The 5 things I like most about Git, Linus Torvalds' distributed version system.
Monday the 10th of August 2009
I’ve been using Git for quite a while now, so here are my top five favourite things about it.
5. Only one .git directory and .gitignore file
A minor irritation with Subversion and CVS is that each checked out directory contains a “.svn” metadata directory. If you want to get a copy of the code without the metadata, you have to check it out with the special “export” command. Git keeps all of its metadata in a .git folder at the top level of the cloned repository. This means you simply delete the .git folder to remove all traces of “gitness”.
Files to be ignored can also be specified in one .gitignore file at the top level, and that file is committed like any other. This is something that requires editing the “svn:ignore” property in Subversion, which seems unnecessary when you could edit a single config file instead.
4. Branching is easier
I create branches more liberally in Git than I do in Subversion, because they are easier to create and merge. I can just hide a temp change on a branch and try code with or without it.
I often have experimental branches in Subversion, but they never stray far from the trunk, because otherwise merging would be too much of a pain. This is because Subversion branches are snapshots, and once the trunk moves on, the branch is left behind until you start to manually merge all those changes back. Git’s merging is much more sophisticated.
In Linus’ Google Tech Talk on Git he argues that Subversion’s boast that it makes branching cheap is concentrating on the wrong problem. Branching is easy. Merging is hard. Git focuses on merging more than Subversion does.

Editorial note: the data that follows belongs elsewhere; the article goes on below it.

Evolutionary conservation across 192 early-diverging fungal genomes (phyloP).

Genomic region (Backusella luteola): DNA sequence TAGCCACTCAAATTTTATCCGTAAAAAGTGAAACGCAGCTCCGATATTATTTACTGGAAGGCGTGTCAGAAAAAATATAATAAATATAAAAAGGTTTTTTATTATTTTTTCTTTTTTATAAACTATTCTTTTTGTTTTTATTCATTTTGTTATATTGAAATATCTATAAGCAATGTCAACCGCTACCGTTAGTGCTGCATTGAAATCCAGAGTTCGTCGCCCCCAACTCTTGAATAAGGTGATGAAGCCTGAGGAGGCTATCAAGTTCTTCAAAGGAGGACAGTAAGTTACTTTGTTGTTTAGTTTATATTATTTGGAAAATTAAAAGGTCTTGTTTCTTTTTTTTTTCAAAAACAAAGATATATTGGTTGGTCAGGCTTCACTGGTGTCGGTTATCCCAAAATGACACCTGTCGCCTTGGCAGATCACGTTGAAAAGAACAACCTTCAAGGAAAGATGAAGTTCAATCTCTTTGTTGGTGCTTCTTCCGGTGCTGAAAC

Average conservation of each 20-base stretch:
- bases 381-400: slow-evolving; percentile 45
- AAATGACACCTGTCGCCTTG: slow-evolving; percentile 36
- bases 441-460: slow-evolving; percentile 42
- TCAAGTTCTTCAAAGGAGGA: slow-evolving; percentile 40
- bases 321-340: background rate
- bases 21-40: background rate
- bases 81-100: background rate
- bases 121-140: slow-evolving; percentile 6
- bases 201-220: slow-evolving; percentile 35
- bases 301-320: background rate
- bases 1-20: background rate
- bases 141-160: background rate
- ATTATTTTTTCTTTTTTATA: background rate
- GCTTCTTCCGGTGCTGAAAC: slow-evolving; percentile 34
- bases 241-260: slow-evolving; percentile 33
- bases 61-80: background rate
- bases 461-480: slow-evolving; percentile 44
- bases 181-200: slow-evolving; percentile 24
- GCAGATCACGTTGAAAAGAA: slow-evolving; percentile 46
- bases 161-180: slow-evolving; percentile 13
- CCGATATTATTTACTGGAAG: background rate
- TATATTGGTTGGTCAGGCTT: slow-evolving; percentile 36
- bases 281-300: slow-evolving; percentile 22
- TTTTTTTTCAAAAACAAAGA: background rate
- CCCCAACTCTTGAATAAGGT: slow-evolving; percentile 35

With Subversion I also feel like I need to tidy up my working copy before I create a branch in it, but with Git I can hack away, suddenly decide that what I’m doing should really be in a branch, type
git checkout -b new-trunk and the code is now on a branch!
git stash to be a part of Git’s branching features. It allows you to stash away changes for later. I use it if I want to split some changes off but not create a new branch. It’s also useful if you want to quickly tidy up the working copy without committing your work or throwing it away.
3. The Index
Commits in Git are a two-stage process: first you “add” your changes to a staging area know as “the index” and only when you’re happy with everything in the index do you commit it.
This is very useful if you are make a lot of changes and then realise that you want to commit them separately. When this happens in Subversion I have no choice but to manually copy files out of my working copy and pick the individual changes out. Git automates this process really well, particularly if you use the
git add --patch command.
git add —patch
This is a contender for the best Git command, and I was amazed when I first used it.
git add --patch allows you to interactively refine what you’re adding to the index by looking through the diffs in a file and choosing which ones to add. So if you were working on one change and left work in the evening only to start a new change in the same working copy the next morning, Git allows you to view each diff that you made and add them to a commit individually.
If you’re using a front-end to Git, you’ll be able to scroll through the diffs of a file, and decide which ones to stage, one at a time.
This feature is very useful if you are working on big files can change in different areas for different reasons e.g. CSS files. If you want to experiment with a particular style but want to keep it separate from other style changes, you can use add —patch to commit those changes separately.
A downside to this feature is that you can end up spending too much time refining commits, time you should be spending writing code! After a while with Git you should be able to reach a balance.
2. Local commits